Audio Phase Error


Problems with phase in audio result in many different symptoms. Its control is a high-level topic at the heart of audio engineering.

Phase error as a term used to describe when certain frequencies are partially or wholly cancelled out of a recording. Phase is an issue when more than one channel is used to record a single source. Often these errors do not become evident until the recording is switched to mono. All of these things make phase error hard to identify.

Background

The concept of phase in sound is most easily explained when comparing two sine waves. When their cycle match, they are said to be “in phase,” and produce the best quality sound. If one is inverted so that the peaks of one sine wave occur at the same time as the troughs of the second sine wave, they would cancel each other out, and no sound at all would be heard. If the cycles are slightly off, there is a partial cancellation, which silences certain frequencies.

Causes

Phase error can be the result of time delay due to poor microphone placement during recording, a poorly made cable, a misaligned repro tape head on playback, a poorly aligned stylus/cartridge, etc. Heard over a pair of speakers relatively close together, phase cancellation is most apparent at low frequencies, resulting in a signal that sounds thin, with little to no bass.1

Identification

A phasescope is a graphic representation of an audio signal, which is included in most audio editing software. You will see an example of one on the right side of this page. On a phasescope, a perfectly in-phase signal will be completely vertical and totally thin. A perfectly out-of-phase signal will be completely horizontal and totally thin. Most out-of-phase signals fall somewhere in between the two, resembling an American football.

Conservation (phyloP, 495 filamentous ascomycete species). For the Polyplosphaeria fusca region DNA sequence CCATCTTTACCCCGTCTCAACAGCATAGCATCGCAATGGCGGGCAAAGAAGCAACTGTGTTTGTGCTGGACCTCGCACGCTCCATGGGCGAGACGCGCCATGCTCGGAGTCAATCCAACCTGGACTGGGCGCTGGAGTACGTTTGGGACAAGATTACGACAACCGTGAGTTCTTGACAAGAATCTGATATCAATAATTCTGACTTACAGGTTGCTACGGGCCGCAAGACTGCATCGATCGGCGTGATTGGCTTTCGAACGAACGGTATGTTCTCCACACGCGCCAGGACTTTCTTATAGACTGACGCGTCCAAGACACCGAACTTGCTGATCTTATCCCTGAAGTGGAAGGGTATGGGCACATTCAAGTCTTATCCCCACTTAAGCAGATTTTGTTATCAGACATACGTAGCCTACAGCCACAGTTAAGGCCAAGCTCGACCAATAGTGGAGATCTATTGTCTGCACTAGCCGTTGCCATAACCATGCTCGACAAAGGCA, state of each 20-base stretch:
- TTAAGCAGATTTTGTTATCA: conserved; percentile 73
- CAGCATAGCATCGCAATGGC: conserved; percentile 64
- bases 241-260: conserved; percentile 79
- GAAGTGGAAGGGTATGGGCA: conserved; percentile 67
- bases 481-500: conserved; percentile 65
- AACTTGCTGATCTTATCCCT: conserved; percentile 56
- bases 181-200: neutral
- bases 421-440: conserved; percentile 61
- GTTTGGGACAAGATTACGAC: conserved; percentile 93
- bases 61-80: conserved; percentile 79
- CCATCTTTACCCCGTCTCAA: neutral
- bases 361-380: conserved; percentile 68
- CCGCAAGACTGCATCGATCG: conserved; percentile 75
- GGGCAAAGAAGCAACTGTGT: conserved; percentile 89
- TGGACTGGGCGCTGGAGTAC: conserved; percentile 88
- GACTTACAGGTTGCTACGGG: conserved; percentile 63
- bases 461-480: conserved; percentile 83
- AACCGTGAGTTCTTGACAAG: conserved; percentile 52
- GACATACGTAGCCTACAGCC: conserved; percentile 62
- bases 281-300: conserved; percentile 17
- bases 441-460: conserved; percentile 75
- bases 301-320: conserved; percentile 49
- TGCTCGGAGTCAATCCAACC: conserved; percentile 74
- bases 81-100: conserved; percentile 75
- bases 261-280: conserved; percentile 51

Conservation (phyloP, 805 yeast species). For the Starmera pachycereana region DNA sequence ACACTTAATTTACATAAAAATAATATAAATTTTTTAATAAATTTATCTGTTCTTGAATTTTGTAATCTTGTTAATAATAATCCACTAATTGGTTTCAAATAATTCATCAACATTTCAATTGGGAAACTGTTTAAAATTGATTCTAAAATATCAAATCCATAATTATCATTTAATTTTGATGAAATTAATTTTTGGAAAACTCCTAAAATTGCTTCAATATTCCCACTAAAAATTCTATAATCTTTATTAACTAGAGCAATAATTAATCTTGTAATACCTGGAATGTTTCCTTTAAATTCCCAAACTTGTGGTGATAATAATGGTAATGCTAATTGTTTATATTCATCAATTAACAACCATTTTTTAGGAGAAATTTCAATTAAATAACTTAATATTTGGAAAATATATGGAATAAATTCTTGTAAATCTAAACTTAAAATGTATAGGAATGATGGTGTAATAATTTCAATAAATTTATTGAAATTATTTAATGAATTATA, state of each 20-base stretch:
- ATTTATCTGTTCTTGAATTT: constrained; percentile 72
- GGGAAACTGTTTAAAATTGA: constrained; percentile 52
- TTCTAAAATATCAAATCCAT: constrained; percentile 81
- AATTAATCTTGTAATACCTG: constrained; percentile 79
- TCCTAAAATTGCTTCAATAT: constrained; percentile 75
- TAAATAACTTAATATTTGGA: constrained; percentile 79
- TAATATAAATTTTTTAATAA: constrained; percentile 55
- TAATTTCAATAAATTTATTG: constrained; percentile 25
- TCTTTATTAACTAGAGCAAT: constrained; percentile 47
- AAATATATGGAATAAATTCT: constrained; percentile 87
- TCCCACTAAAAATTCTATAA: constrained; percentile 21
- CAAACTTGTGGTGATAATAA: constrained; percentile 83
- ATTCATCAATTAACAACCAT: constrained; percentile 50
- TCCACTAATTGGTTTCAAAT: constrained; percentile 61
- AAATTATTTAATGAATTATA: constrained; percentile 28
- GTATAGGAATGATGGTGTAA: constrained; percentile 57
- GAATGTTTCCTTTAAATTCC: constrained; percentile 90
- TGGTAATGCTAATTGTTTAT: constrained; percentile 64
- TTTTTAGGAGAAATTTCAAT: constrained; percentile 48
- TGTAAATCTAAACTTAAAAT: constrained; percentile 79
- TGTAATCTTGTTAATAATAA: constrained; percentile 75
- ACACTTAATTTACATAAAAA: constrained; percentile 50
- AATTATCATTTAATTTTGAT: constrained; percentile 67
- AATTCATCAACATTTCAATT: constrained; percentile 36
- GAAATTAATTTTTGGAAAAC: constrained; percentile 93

As shown in the image to the right, a correlation meter is present at the bottom of most phasescopes. On a correlation meter, an out-of-phase signal will oscillate between -1 and 0. An in phase signal, on the other hand, will be between 0 and +1, where 0 means perfectly stereo and +1 means perfectly mono.

Can it be fixed?

It depends on how and when the problem was created. Conceptually, you could nudge one of the signals over until they match, but as this can be very tedious, near impossible to get right, and may not restore the recording to its proper sound quality (as in the case of digital processing of an analog-tape-to-digital transfer done with an incorrect azimuth setting).

It is best to consult a qualified engineer or technician if you believe that there is a phase problem.

At least two companies offer plug-ins to correct phase-related issues as post-production: Cedar Audio’s Phase Corrector plug-in and Cube-Tec’s azimuth plugin).

Example(s)

Listen to a stereo file that’s out of phase on Soundcloud

Listen to the same stereo file summed to mono on Soundcloud

This is an image of a phasescope with a correlation meter along the bottom. A horizontal waveform is an indication that there is a phase problem.

References

1. Daniel Keller, Understanding Audio Phase, Universal Audio (uaudio.com), 21 June 2011.

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